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Good to see TNA is doing well enough that they aren't bleeding money any more. I'm not a huge fan of TNA (Then again I'm not all that high on the WWE lately either) but it's good for there to be competition in the industry. With that being said, TNA has a lot to review if they want to ever truly compete with the WWE. They have some good things in place right now with some up and coming superstars being developed, some older superstars with name recognition and draw, as well as their own "trademark" matches & titles. (ie: X Division Title, Ultimate X match, The international cup thing that they do, etc.) It seems like the best way for them to continue to grow is if they fall right in the middle line between the WWE and ROH. Like someone said before they will never be able to compete with ROH when it comes to actual in-ring performance and they'll most likely have a lot of trouble competing with the WWE if they run a "Sports Entertainment" based show. All in All, They would be best served focusing more on in-ring action (Since the WWE doesn't really much these days) while still delivering enough entertainment to keep the mainstream fans connected. In the end, the only way they will thrive is if they can create a product that people would want to pay attention to. If they try to be the WWE-lite then they'll fail miserably and will most likely have a very short shelf life. If they stick to their guns, promote better in-ring action (that also looks unique to their company.. ie: X Division and more of a modern wrestling style approach), and keep the mainstream fans interested enough with well developed storylines and angles... Then they could quite possibly stay self sufficient for years to come. [B]Again, with that being said.... Fire Russo[/B] He hasn't done anything worth while since his early days in the WWE and even then he was capitalizing on what was coming out of Phillie (ECW). He went to WCW and sank that ship even though they seemed like a powerhouse & since he's been working the TNA has seemingly made their product too "crap-angle based". Fire him & bring in some "new minds" in the wrestling industry and have them go to work. If you fill the room with guys who have been writing crappy shows for years then you're going to once again get a crappy show. It's time to bring in new insights... It's the only way to help TNA move forward instead of looking at "What use to work" in the wrestling industry & ultimately finding the same outcome that those companies felt before with the same booking.... Swallowed up by the WWE after a buyout.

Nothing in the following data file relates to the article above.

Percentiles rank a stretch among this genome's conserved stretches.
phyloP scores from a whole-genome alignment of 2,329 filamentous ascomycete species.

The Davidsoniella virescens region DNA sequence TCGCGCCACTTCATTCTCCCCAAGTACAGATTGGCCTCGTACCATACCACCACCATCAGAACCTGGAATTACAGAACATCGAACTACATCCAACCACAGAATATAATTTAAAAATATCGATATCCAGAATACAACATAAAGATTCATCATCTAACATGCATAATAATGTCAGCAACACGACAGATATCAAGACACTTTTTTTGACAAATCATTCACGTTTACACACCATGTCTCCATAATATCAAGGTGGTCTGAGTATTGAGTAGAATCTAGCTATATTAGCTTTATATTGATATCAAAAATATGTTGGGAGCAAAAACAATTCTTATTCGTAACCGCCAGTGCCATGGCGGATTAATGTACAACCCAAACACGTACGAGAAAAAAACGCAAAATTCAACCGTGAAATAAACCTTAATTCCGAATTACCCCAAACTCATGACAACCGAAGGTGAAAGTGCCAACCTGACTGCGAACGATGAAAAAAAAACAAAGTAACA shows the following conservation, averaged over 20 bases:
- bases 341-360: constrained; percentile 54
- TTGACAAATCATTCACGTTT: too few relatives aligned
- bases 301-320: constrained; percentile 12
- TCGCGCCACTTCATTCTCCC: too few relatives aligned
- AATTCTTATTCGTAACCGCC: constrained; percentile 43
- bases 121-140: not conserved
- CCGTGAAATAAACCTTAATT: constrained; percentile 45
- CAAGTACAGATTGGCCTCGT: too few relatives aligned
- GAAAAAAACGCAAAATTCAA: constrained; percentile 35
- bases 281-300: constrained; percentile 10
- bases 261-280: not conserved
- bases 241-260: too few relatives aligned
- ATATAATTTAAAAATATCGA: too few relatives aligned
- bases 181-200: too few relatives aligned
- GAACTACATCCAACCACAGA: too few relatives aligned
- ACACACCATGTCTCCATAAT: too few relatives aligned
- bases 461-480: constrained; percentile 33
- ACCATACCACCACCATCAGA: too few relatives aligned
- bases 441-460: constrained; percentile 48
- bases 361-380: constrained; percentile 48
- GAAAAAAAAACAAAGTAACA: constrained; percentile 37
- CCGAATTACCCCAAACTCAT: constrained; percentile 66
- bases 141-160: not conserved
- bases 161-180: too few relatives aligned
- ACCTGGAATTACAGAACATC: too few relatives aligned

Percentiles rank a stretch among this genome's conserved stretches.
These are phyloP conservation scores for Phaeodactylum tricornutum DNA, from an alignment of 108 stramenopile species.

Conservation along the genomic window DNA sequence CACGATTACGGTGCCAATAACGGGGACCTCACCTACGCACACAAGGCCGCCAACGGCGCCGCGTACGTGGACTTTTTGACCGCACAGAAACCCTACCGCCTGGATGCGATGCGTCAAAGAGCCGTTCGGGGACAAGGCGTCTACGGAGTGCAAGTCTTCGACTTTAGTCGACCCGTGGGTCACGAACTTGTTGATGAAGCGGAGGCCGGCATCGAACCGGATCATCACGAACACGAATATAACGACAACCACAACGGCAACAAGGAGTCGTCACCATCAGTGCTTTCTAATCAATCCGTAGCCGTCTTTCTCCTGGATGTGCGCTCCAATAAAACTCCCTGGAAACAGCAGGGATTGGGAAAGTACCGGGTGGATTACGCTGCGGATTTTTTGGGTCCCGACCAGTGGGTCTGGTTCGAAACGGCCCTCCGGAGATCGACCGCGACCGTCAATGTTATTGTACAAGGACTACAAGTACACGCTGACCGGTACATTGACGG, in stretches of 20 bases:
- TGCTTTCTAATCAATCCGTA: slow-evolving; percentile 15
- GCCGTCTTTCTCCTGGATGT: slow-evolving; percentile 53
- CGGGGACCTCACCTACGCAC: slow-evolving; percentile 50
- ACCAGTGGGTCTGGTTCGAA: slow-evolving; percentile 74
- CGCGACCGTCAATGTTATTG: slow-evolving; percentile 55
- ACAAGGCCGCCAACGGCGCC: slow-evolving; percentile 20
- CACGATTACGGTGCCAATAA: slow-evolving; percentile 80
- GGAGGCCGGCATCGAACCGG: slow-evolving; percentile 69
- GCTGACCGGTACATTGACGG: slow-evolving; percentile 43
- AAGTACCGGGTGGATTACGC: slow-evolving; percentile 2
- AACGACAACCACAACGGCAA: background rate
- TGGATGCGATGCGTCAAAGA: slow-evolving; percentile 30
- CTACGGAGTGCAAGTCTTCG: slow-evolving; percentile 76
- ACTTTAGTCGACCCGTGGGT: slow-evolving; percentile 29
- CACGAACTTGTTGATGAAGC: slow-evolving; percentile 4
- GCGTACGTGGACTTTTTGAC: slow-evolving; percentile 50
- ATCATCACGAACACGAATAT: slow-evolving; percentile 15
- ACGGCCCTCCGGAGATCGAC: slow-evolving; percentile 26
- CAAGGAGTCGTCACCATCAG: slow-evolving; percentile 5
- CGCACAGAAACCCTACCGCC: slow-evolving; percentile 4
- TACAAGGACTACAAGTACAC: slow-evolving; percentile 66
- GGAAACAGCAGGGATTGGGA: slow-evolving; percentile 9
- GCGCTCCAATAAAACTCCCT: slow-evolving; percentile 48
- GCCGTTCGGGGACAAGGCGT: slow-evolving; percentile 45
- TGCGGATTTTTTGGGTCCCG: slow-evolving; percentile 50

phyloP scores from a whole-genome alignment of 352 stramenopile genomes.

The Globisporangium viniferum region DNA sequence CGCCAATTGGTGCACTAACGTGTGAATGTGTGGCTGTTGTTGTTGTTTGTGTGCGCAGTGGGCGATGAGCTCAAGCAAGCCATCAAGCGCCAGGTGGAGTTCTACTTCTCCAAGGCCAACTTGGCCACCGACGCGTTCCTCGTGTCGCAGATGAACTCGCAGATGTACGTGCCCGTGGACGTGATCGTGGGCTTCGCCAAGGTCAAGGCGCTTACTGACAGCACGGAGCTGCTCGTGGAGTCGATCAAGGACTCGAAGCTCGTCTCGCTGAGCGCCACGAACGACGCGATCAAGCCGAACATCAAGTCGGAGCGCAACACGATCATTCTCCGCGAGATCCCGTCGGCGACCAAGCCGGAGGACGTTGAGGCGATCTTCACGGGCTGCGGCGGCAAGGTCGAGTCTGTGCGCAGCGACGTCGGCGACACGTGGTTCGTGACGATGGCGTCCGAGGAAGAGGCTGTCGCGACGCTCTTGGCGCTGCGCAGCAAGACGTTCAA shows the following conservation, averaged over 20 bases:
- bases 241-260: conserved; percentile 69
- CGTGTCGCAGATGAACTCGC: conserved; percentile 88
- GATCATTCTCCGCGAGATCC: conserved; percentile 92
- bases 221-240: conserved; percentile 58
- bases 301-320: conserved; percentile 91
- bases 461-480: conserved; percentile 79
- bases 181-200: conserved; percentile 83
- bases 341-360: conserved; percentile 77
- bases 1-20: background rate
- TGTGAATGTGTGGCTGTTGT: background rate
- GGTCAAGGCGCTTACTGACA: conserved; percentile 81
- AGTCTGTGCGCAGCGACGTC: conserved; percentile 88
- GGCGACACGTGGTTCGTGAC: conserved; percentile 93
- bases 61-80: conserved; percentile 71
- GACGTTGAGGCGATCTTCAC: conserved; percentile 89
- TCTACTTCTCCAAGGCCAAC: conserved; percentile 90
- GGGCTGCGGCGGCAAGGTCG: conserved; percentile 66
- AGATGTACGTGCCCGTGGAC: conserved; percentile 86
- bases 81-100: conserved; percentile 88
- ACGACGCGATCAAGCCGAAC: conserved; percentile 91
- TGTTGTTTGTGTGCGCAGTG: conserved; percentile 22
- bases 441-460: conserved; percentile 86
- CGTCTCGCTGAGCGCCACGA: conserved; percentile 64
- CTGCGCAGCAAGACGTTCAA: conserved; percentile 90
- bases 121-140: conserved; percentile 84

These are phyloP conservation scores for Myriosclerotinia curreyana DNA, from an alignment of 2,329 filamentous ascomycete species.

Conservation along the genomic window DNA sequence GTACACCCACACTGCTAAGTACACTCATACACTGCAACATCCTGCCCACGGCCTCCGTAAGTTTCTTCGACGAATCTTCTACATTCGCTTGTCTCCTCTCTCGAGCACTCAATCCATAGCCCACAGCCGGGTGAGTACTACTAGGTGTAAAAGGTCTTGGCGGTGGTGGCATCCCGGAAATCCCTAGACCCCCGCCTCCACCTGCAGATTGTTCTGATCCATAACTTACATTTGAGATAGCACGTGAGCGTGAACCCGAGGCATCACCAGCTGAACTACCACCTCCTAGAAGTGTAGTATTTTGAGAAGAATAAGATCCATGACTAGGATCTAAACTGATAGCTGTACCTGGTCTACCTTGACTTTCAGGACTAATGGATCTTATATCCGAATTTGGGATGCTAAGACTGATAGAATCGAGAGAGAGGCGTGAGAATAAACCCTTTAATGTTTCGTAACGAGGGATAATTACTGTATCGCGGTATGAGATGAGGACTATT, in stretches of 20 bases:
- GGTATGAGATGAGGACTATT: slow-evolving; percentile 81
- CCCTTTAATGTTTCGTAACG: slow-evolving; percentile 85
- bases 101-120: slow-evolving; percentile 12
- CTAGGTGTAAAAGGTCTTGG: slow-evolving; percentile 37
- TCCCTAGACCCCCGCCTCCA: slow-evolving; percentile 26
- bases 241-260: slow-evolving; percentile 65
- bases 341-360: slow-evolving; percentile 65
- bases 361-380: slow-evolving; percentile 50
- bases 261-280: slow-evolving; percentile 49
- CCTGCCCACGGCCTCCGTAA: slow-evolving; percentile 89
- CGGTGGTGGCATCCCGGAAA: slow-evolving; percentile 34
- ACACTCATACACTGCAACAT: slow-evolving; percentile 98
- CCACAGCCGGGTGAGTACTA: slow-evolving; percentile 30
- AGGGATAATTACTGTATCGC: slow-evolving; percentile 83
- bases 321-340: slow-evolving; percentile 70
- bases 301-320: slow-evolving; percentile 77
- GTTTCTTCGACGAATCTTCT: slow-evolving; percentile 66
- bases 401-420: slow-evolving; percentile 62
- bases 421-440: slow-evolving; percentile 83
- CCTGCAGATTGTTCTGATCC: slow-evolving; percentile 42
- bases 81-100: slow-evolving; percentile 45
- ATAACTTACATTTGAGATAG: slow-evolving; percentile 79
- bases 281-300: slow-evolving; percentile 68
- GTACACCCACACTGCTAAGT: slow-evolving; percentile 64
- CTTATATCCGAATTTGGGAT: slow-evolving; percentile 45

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To defend Russo slightly, WCW was sinking before he came in. He just made it worse. I watched a Shoot Interview with him, and I kinda dug the guy. What he said made a lot of sense. Then again, doing an angle where Buff Bagwell 'disobeys the writers' by 'winning' matches he was 'supposed to lose', was just ridiculous. You never know, he might have an important backstage job. Last I heard, he wasn't involved with booking matches and finishes.